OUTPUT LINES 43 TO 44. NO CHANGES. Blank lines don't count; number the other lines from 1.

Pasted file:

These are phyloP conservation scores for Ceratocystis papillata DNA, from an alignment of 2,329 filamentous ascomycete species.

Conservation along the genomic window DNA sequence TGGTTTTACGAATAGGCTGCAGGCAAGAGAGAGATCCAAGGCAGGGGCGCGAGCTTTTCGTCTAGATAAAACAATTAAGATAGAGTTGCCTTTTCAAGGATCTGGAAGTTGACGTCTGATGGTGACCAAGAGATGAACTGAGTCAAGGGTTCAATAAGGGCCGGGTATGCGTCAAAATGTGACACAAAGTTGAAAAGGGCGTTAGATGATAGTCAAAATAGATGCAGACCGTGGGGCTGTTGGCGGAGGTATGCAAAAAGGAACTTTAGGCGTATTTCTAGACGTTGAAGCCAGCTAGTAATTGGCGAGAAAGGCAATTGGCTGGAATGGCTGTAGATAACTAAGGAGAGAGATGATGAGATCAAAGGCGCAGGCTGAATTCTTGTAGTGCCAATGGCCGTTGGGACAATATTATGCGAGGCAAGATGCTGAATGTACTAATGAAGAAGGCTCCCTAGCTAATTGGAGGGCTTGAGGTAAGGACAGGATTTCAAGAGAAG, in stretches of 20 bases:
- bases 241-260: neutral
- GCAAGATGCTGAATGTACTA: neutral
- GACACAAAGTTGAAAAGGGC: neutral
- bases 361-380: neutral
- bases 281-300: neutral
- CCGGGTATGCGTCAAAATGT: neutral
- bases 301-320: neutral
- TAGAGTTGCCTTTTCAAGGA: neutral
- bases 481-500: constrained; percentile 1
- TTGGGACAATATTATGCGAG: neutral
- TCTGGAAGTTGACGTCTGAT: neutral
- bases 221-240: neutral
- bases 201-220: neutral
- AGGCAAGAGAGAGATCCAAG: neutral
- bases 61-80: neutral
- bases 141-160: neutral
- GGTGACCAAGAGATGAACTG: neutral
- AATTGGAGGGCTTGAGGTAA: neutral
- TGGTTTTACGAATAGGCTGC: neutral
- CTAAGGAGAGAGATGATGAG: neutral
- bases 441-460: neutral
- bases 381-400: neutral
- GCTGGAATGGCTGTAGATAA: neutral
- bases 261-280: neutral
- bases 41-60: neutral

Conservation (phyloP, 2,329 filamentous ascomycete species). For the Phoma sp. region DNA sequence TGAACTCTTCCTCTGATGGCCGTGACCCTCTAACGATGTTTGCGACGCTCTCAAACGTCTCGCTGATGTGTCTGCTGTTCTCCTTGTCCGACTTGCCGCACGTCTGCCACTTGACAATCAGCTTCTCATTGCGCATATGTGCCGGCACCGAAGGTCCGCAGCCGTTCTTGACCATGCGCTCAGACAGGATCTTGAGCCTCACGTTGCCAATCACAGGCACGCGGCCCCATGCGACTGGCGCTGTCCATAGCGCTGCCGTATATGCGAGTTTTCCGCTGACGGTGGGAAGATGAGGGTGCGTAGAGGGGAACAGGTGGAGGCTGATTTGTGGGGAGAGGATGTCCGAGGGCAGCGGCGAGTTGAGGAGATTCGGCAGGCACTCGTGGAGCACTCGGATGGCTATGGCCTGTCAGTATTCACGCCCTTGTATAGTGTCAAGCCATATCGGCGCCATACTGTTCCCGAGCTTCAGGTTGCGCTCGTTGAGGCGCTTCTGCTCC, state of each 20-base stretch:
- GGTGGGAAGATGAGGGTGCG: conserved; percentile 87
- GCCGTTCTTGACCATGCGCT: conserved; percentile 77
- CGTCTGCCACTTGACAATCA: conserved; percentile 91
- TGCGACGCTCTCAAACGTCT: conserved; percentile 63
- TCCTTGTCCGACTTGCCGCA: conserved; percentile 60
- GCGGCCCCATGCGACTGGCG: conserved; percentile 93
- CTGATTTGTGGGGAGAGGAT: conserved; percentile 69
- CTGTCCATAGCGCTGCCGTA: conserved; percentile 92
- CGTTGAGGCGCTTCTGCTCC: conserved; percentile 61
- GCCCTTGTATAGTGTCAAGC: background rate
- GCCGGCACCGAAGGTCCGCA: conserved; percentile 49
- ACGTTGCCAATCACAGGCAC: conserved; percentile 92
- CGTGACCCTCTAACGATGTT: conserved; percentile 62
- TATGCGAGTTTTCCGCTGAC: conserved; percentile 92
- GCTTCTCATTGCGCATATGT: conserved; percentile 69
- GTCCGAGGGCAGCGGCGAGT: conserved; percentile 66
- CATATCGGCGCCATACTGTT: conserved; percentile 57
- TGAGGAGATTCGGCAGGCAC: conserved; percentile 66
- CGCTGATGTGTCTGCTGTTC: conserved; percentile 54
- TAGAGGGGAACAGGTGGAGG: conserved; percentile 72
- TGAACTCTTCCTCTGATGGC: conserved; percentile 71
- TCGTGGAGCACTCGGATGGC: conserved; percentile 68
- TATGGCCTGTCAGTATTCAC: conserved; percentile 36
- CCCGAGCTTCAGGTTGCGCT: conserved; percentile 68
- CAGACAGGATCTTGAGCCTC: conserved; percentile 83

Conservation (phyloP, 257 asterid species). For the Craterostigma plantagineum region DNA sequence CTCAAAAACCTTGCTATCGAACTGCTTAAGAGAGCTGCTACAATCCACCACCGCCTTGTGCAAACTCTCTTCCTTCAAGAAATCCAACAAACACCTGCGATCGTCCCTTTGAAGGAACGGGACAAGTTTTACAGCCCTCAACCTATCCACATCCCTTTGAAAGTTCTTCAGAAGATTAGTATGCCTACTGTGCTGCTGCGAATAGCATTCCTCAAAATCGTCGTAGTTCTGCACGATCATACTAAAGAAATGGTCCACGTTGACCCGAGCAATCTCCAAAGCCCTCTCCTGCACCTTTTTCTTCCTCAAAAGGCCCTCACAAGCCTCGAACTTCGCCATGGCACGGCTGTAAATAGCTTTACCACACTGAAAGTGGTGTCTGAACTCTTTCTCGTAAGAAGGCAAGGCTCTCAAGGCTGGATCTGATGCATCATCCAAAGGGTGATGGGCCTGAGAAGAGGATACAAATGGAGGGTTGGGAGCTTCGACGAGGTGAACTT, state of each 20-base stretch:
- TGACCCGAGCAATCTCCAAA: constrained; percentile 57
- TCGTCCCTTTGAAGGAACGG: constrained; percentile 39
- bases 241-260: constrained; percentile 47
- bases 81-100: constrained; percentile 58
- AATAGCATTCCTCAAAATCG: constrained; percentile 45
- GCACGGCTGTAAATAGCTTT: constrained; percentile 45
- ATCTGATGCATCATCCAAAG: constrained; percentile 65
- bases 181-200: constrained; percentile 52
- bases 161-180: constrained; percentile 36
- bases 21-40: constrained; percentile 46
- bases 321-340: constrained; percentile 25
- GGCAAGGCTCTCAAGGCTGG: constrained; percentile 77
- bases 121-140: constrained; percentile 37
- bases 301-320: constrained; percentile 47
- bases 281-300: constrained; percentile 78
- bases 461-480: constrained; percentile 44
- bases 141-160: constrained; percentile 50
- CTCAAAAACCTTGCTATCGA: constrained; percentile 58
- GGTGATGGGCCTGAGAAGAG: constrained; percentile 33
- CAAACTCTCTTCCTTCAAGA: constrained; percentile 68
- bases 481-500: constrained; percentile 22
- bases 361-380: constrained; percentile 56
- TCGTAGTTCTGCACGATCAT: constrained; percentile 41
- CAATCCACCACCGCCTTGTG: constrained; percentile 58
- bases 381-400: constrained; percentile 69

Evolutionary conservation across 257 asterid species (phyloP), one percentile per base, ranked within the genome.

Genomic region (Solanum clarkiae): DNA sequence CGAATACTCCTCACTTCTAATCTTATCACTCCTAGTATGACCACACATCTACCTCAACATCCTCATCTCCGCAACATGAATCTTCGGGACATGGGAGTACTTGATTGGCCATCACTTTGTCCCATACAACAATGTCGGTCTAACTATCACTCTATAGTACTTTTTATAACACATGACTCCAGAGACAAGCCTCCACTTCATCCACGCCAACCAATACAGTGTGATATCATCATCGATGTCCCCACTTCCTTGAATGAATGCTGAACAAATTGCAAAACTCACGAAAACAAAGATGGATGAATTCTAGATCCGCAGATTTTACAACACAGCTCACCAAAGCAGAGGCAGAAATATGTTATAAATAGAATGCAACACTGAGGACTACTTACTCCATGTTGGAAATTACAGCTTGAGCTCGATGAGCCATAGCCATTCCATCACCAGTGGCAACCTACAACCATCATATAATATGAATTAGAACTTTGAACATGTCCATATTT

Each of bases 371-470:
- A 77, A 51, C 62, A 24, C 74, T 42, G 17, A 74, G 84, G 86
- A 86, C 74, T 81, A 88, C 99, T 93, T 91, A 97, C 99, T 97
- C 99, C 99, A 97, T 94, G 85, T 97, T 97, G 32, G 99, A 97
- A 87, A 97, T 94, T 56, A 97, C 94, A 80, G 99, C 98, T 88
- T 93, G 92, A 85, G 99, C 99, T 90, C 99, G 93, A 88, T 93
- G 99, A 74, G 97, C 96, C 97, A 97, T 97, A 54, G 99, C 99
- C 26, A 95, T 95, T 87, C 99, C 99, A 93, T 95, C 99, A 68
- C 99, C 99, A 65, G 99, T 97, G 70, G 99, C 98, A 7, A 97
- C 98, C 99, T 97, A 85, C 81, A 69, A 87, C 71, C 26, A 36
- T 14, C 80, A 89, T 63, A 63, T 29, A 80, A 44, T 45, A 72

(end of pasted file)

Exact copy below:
- GCTTCTCATTGCGCATATGT: conserved; percentile 69
- GTCCGAGGGCAGCGGCGAGT: conserved; percentile 66